There are objectives to complete per play to earn extra money, which will upgrade things like fire rate and damage. Overall, though, Zombie Gunship isn’t really worth it.
Badland is weird in a few ways. First off, it’s unclear just what the hell is going on. You control the little fuzzball up there, flapping it’s arms/wings to propel yourself forward. Each stage constantly moves to the right, forcing you to keep progressing. There is no music, only jungle sound effects like howls and crunching leaves. The little fuzz can get caught between an obstacle and the left side of the screen, as well as smashed between any number of objects like gears or fan blades.
Different power ups keep Badland interesting, like shrinking/growing in size, speeding up/slowing down, and adding more fuzzballs to your cavalcade. It’s intriguing and keeps you coming back for more.
Breach & Clear
In Breach & Clear, you command a squad of soldiers on various missions in turn-based shooting combat. There is a deep, deep level of customization here. Each squad member can be given a name, avatar, class, and gear, which includes dozens of real guns and attachments.
I don’t know if it’s just bad luck or playing on my T300 specifically, but even after a few reinstalls, I couldn’t seem to get the game to do anything aside from stare back at me once I got into the first mission. I hope I can figure out what’s going on and give Breach & Clear a fair shot.
OLO is an incredibly simple multiplayer game for two or four players, local or online. Each player starts with a set number of pucks, which you fling towards an opponent. If it stops on your own portion of the screen, nothing happens. If it stops on an opponent’s portion, you get a point. But, if you fling too hard and it lands in the white portion beyond your opponent, that player steals the puck.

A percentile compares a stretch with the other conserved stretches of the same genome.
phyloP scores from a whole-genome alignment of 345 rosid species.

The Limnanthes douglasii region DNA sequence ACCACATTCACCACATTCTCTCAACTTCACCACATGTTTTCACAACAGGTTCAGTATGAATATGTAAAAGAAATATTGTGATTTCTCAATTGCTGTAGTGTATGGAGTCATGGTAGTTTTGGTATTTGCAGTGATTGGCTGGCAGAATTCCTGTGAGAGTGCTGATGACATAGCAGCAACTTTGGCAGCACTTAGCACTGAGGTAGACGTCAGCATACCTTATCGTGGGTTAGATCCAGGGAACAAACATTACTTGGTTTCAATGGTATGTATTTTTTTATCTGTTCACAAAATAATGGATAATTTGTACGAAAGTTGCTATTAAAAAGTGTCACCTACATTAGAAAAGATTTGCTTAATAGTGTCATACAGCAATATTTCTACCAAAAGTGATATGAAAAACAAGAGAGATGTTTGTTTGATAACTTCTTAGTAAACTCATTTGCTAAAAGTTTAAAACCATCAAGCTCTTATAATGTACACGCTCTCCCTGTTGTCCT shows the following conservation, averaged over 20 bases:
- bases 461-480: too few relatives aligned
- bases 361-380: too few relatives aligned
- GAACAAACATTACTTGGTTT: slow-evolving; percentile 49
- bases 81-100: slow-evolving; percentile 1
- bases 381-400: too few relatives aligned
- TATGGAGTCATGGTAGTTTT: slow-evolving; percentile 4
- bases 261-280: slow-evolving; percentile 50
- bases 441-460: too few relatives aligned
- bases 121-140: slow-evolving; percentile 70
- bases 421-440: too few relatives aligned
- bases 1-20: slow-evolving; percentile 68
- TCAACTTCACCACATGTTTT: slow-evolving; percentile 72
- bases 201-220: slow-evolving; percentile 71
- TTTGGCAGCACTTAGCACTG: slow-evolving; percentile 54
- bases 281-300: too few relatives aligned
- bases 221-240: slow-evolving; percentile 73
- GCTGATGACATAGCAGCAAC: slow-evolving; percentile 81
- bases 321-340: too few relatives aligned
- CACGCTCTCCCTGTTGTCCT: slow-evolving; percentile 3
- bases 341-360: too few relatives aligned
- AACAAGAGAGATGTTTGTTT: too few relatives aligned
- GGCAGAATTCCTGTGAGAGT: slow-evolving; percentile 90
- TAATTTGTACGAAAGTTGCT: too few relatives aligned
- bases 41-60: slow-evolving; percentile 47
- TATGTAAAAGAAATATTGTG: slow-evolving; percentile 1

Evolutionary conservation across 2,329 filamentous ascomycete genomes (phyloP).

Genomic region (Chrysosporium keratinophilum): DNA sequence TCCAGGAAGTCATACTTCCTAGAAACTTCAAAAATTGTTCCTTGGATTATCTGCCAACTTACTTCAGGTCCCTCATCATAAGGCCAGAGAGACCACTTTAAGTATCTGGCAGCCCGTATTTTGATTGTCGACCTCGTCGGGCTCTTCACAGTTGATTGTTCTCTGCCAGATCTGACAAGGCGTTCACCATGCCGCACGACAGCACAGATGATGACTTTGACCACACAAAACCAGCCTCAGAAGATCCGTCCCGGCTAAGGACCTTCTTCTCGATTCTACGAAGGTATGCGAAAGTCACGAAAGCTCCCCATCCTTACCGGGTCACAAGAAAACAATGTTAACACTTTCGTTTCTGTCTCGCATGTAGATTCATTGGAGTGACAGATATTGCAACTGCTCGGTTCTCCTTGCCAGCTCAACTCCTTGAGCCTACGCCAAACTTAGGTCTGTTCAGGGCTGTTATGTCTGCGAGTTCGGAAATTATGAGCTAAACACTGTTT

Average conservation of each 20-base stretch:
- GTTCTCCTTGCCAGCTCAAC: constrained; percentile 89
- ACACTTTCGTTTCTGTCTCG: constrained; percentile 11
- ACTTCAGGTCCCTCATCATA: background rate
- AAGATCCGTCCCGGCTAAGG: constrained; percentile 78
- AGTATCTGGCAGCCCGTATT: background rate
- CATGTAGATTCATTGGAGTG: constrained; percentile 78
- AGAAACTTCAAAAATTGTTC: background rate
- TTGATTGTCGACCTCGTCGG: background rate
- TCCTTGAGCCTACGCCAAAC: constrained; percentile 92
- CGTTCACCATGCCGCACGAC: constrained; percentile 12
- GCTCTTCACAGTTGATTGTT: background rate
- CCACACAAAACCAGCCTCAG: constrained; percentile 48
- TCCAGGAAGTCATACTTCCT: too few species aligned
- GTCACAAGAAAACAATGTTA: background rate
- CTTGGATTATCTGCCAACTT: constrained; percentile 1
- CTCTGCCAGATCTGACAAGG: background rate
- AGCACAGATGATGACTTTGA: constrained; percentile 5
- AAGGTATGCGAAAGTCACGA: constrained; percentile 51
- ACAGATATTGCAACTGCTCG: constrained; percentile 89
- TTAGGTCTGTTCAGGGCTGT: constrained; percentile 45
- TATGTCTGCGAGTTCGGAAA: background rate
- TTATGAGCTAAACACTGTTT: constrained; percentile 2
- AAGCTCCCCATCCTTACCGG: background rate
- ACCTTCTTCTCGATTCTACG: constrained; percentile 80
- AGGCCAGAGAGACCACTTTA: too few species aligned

Pucks will bounce off other pucks, so each one can dramatically alter the score. It’s relaxing and pretty fun to play, even against a single AI.
Color Sheep does a lot with a little. Using the three primary colors (red, green, blue) and two buttons for light and dark, you must help Woolson the sheep stand his ground against evil hordes of wolves. To defeat a wolf, you have to match it’s color and fire. You can also slide between colors to make combinations, like yellow and white.
Enemies occasionally drop items, like a time slow or a lightning bolt, but the main draw is to frantically switch colors and keep firing Woolson’s mouth cannon. I’ll definitely be playing Color Sheep again and again.
Gunslugs calls back the the olden days side-scrollers, 16-bit graphics, and chiptune music. Your character only has a few actions available — run, jump, shoot — but the action is frenetic. Enemies come in from all sides with a hail of gunfire as your character tries to activate beacons and get to the stage-ending pickup zone.
There are objectives per level but there are no descriptions, so some are incredibly hard to figure out just what they are, like “Voodootastic” and “DJ, Drop That Beat!”. Dying means starting back from stage 1-1, so each playthrough is a new run to try and beat your previous high with no growing set of stats or skills. The simple addition of objective descriptions would give a thumbs up from me, but until that happens, I’d stay away.